gets/sets the name of the window's browsing context.
string = window.name; window.name = string;
The name of the window is used primarily for setting targets for hyperlinks and forms. Browsing contexts do not need to have names.
Modern browsers will reset
Window.name to an empty string if a tab loads a
page from a different domain, and restore the name if the original page is reloaded
(e.g. by selecting the "back" button). This prevents an untrusted page from accessing
any information that the previous page might have stored in the property (potentially
the new page might also modify such data, which might then be read by the original page
if it was reloaded).
Window.name has also been used in some frameworks for providing
cross-domain messaging (e.g. Dojo's dojox.io.windowName)
as a more secure alternative to JSONP. Modern web applications hosting sensitive data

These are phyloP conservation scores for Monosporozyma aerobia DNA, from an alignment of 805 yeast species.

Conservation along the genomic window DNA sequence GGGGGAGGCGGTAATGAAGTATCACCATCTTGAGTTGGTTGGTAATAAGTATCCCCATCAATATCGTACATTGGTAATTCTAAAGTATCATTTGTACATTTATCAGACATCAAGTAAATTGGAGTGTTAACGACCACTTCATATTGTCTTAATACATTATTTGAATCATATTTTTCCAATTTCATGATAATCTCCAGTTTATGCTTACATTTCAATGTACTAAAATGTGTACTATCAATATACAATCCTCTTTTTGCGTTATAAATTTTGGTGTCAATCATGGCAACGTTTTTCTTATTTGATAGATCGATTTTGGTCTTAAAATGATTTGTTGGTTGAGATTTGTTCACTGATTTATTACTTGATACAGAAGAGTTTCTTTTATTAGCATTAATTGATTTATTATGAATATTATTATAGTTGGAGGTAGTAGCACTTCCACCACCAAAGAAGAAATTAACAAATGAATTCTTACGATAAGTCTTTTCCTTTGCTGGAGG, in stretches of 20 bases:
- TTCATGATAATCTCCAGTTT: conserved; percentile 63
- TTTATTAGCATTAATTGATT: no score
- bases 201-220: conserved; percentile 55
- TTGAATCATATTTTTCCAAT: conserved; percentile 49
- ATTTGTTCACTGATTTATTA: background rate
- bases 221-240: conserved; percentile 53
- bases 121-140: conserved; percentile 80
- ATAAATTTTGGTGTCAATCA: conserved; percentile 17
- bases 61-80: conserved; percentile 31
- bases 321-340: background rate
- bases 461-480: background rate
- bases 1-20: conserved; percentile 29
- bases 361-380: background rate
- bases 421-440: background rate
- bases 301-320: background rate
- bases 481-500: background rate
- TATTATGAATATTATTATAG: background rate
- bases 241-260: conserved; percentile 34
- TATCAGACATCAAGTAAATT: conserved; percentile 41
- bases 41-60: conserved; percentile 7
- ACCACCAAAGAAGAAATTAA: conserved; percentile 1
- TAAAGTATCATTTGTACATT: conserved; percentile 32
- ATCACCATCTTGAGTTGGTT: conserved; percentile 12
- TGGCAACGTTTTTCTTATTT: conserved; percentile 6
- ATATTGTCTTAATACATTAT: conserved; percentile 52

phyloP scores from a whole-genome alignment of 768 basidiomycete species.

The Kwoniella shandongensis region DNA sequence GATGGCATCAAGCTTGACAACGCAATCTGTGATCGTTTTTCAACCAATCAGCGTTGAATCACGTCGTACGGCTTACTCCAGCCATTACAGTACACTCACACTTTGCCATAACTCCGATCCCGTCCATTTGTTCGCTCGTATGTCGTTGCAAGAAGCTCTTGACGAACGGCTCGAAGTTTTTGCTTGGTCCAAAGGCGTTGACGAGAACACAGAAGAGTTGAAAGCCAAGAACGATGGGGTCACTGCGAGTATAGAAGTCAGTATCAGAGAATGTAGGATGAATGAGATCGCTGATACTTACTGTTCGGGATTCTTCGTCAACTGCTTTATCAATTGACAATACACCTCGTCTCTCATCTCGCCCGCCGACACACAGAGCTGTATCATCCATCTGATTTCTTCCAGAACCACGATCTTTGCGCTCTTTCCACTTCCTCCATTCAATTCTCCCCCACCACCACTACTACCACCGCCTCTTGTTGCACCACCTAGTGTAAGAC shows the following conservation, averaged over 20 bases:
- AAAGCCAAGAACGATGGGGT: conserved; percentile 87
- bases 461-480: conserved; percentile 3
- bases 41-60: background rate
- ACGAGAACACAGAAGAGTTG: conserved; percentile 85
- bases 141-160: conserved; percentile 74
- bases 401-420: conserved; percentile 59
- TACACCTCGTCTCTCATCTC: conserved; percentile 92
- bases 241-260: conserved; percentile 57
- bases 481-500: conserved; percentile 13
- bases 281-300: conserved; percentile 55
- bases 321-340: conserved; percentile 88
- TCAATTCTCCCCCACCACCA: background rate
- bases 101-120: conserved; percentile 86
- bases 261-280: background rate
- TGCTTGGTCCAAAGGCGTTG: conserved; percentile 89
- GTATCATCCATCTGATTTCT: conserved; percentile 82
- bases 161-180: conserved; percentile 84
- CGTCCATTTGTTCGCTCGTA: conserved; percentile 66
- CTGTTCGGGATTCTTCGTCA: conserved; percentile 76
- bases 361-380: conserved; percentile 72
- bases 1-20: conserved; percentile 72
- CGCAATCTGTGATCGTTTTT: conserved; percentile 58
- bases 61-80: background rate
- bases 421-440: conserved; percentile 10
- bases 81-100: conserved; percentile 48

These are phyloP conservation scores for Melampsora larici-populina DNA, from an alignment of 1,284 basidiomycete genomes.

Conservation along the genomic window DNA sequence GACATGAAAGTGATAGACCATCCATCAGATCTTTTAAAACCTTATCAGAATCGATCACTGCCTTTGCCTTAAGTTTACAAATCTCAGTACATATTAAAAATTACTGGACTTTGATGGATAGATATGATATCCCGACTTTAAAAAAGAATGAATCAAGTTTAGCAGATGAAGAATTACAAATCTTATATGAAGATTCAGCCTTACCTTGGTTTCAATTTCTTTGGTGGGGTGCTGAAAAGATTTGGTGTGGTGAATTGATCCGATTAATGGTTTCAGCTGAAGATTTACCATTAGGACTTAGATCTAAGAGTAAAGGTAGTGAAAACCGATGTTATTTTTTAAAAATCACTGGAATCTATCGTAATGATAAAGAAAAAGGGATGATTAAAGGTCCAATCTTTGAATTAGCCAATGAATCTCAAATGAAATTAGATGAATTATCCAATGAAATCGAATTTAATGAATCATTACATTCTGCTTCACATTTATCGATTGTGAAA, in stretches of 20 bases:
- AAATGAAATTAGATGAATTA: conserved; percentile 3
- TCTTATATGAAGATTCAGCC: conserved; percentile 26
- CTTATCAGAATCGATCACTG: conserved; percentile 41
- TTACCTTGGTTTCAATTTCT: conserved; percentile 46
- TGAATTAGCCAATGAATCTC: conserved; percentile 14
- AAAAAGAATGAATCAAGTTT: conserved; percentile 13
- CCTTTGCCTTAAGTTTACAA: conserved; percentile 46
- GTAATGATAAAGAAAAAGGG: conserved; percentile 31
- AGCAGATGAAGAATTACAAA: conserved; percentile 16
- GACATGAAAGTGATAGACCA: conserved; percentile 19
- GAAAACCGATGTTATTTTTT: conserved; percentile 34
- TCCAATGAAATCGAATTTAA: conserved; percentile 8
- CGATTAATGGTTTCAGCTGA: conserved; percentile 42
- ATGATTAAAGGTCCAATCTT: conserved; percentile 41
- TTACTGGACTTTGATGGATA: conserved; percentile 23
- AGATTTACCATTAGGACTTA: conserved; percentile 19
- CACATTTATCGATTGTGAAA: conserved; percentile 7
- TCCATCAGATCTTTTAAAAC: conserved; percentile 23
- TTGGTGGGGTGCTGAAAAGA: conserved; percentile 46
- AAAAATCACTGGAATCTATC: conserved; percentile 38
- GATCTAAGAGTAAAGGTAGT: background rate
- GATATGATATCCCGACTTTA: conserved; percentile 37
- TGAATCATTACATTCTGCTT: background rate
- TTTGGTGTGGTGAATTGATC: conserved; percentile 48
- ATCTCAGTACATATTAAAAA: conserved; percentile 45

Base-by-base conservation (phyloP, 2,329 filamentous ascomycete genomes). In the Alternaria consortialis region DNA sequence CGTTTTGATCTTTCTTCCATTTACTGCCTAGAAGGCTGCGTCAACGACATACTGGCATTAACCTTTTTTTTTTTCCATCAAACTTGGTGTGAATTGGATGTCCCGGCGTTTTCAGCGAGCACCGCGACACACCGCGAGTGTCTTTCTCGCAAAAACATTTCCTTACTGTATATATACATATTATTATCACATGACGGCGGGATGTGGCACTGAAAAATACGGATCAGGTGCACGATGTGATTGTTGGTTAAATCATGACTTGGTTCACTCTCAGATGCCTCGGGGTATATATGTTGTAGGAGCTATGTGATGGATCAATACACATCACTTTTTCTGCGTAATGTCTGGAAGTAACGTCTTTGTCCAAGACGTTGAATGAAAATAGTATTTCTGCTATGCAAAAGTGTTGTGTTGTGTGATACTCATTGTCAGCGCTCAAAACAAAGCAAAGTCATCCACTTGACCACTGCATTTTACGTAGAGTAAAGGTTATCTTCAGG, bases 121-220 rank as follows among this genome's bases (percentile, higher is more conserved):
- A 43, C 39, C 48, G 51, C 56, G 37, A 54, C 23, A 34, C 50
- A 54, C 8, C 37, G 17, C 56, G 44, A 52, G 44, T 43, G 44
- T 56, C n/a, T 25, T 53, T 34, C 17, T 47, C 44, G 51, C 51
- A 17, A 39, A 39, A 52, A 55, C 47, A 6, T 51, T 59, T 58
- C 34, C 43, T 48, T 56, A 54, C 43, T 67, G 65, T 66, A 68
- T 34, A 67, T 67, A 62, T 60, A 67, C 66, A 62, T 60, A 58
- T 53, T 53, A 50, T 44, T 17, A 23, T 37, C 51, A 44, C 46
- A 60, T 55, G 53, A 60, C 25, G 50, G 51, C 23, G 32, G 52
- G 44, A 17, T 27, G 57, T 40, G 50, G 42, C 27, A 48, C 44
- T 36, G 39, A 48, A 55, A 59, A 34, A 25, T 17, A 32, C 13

should, however, not rely on
window.name for cross-domain messaging — that
is not its intended purpose and there are safer/better ways of sharing information
is the recommended mechanism.
window.name converts all stored values to their
string representations using the
<script> // Open a tab with a specific browsing context name const otherTab = window.open("url1", "_blank"); if (otherTab) otherTab.name = "other-tab"; </script> <a href="url2" target="other-tab">This link will be opened in the other tab.</a>
|HTML Standard (HTML)|
BCD tables only load in the browser